Artists – copyright & designs

Written by Laura Gathercole | June 27, 2024



Copyright is one of the most important IP rights that will protect artistic works. For artists, understanding copyright means it may be utilised to protect your original works and enforce your rights as well as be used for commercial gain (e.g., through licensing).

Copyright arises as soon as you put paintbrush to paper (i.e., the moment the work is created). You therefore do not need to worry about registering this right.

The copyright in a work will automatically be owned by the artist. However, this right may be licensed (i.e., allow someone else to use) or assigned (i.e., give/sell to someone else).

Any licence should clearly outline the terms of use, including how the work can be used, for how long, and for what compensation (Briffa can assist with this).

Copyright is infringed when someone else copies a “substantial part” of your original copyright work. A substantial part can mean a small but crucial part of the work; it does not have to be a large part.

Artists should also be mindful of creating derivative works based on existing copyrighted material, as this could infringe upon the original creator’s rights.


There are various types of design right.

Registered design right (RDR), as the name suggests, must be registered. This is done by filing an application at the UK Intellectual Property Office. Briffa can help with preparing this application including advising on the images which must be submitted to obtain the broadest protection.

RDR offers protection in the UK for up to 25 years (subject to renewal) of the appearance of an original design, i.e., the lines, colours, shape, texture, or surface decoration (e.g., a pattern design). This protection means that the owner of the RDR has the exclusive right to use the design, and this right will be infringed if someone else reproduces the design without authorisation.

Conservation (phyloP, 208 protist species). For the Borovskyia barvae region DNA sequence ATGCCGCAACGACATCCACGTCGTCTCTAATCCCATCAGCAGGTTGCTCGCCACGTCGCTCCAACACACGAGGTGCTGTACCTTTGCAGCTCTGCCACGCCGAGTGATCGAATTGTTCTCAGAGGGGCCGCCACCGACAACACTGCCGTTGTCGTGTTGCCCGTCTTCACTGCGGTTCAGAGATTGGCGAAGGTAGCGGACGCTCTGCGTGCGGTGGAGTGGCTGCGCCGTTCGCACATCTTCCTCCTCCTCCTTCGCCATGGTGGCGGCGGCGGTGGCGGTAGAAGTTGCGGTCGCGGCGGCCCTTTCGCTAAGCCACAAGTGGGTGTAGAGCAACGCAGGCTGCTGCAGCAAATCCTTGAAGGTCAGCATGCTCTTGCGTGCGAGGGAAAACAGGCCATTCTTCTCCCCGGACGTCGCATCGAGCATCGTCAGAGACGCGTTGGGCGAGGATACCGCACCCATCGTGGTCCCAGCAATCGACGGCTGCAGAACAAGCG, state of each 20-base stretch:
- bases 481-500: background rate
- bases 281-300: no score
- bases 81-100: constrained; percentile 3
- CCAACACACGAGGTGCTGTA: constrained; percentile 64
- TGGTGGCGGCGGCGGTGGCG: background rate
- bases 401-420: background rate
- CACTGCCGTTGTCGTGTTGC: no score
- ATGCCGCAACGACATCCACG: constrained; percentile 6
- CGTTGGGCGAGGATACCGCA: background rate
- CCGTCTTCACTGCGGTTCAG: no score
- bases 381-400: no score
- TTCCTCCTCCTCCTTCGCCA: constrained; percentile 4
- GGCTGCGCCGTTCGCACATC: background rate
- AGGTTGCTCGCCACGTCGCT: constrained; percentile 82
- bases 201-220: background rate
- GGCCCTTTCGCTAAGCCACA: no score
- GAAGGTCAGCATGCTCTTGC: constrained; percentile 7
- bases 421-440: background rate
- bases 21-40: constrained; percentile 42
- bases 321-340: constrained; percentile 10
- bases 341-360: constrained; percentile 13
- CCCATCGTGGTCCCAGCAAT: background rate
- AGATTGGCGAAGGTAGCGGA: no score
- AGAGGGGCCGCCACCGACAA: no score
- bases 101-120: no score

Unregistered design right (UDR) does not have to be registered. Like copyright, it arises automatically. UDR only provides protection for shapes i.e., 3D designs; it does not provide protection for surface decoration (i.e., 2D works).

UDR offers protection in the UK from 15 years from first recording, or 10 years from the design being made available for sale, and will be infringed if someone copies the design without authorisation.

Something to watch out for is ownership – the default position is that the artist will be the owner of the UDR. However, this changes if the work was created in the course of employment, or if there is a contract which varies the default position for ownership. It is therefore important to ensure any contracts are clear and unambiguous.

As with copyright, design rights may be licensed or assigned to third parties.


In the event someone infringes your copyright or design right, you have the right to take legal action. There are various options for enforcement, including sending cease-and-desist letters and filing takedown notices for online infringement (Briffa can help with all these options, as well as advising you on how strong your case might be).

RDR is easier to enforce, as you can simply point to your registration. It is therefore a lower threshold that needs to be met than with unregistered rights (i.e., UDR and copyright).

When enforcing your unregistered rights, you will need to have proof of ownership. For this, it is important to keep all records of creation, for example keep any sketches or design drawings; it is even better to have them dated.


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